Year One: Xander Writes Back

Xander celebrated his fourth birthday today (and yesterday, and last Friday too, as 4-year-old kids usually do with their various social circles), and Dear Xander the blog celebrates its 1st year anniversary as well. As we wind down for bed tonight during this holiday season, Xander has asked to write a letter to me.

A letter. To me. And up to this point, he has no idea this blog exists.

So here is his letter, dictated to his dear old dad (who sneakily logged in here to transcribe his words), addressed to both his mother and I, completely ad verbatim.

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Dear Daddy, and Dear Mummy,

I love you daddy. Because I love you so much. Do not go outer space. And don’t take pictures of the animals in the farm. Don’t go exploring in Wonderland (where we saw all the animals).

You can decorate the Christmas tree but it’s already decorate. Don’t decorate the Christmas tree any more.

It’s my birthday today. Don’t make another birthday cake for me, because I’m going K1 next year. So fast.

Don’t go to Wonderland. And don’t take the train to our house. Don’t go to Mummy’s office, and don’t go to your office, because I’ll miss you.

I miss you.

Thank you,

Xander

To all our well-wishers on Facebook and beyond, he’s been a wonderfully good boy for Santa, and he’s had a great birthday celebration (that isn’t over yet!).

And from Xander, Mother of Xander and The Blogfather, we wish you all happy holidays.

Understanding

Dear Xander,

Your 4th birthday approaches, and with it, your growing maturity. It is ironic that I speak of your maturity at such a young age, yet it manifests in ways your mother and I simply do not expect.

And last Sunday, you made it clear to me just how much you’ve grown.

Your mother and I had a crossing of words, stemming from a supermarket, and moving on to one of our not-so-usual fights during the drive home. Your mother was planning on buying groceries home to cook the night’s dinner. I thought we were eating out. One thing led to another, and suddenly it was finances, my unemployment, tears, and silence.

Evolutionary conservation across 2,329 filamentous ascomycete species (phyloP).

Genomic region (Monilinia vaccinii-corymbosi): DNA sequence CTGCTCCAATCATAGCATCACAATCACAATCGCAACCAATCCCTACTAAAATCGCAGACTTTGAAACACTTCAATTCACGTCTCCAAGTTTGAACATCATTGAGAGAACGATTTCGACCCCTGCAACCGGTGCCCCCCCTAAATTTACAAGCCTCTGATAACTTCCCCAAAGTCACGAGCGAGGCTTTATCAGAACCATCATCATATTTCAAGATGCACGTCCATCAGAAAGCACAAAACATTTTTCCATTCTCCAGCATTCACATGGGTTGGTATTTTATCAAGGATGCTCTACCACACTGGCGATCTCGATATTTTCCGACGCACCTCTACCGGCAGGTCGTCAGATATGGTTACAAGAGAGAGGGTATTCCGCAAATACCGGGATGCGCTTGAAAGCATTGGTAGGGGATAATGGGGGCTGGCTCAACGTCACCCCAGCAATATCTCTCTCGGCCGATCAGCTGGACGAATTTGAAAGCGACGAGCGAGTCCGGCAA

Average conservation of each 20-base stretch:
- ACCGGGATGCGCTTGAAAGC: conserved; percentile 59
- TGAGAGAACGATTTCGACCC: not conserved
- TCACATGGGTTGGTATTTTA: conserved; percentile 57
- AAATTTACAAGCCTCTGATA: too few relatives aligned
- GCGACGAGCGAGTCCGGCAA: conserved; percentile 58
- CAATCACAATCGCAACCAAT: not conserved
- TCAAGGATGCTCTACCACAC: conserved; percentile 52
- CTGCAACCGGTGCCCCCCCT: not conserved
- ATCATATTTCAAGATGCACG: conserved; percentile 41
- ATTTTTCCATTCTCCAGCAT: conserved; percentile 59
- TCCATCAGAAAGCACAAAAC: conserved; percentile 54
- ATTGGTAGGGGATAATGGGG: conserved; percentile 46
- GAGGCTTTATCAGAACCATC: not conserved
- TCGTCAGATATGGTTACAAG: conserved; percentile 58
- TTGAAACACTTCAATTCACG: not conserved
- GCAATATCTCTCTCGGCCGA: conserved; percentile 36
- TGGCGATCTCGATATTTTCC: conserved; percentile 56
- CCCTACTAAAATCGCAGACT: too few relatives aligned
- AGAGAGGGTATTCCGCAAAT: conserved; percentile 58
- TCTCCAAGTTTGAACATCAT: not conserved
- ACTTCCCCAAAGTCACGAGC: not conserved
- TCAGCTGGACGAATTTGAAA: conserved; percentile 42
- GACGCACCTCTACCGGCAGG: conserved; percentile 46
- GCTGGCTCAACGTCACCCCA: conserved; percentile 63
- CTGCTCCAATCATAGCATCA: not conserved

Things were more or less resolved by the time we reached home, and we were getting ready for bed while your mother was in the shower. As we started to drift off to sleep, you said something to me, the significance of which I didn’t realise until much later.

“Daddy, tomorrow I’m going to school?” you asked.

“Yep,” I replied.

“So Daddy pick me up from school tomorrow?” you asked again.

“Yes, I will,” I replied.

“After Daddy pick me up, Mummy pick me up?” This was our usual after-school routine, where I pick you up from school and we wait for your mother to arrive from the office in the car before we went to dinner together.

“Um, yes.”

“Then we go home first, okay?”

“Huh? Then what about dinner?”

“We eat at home.”

I told your mother what you said the next day, and mid-conversation it dawned on me that you understood your mother and I were quarreling about dinner the previous night.

And you were helping me plan out the next evening’s activities so that we wouldn’t run into the same problem again.

What did I do to deserve an angel like you?

Yours, for as long as I live,

Dad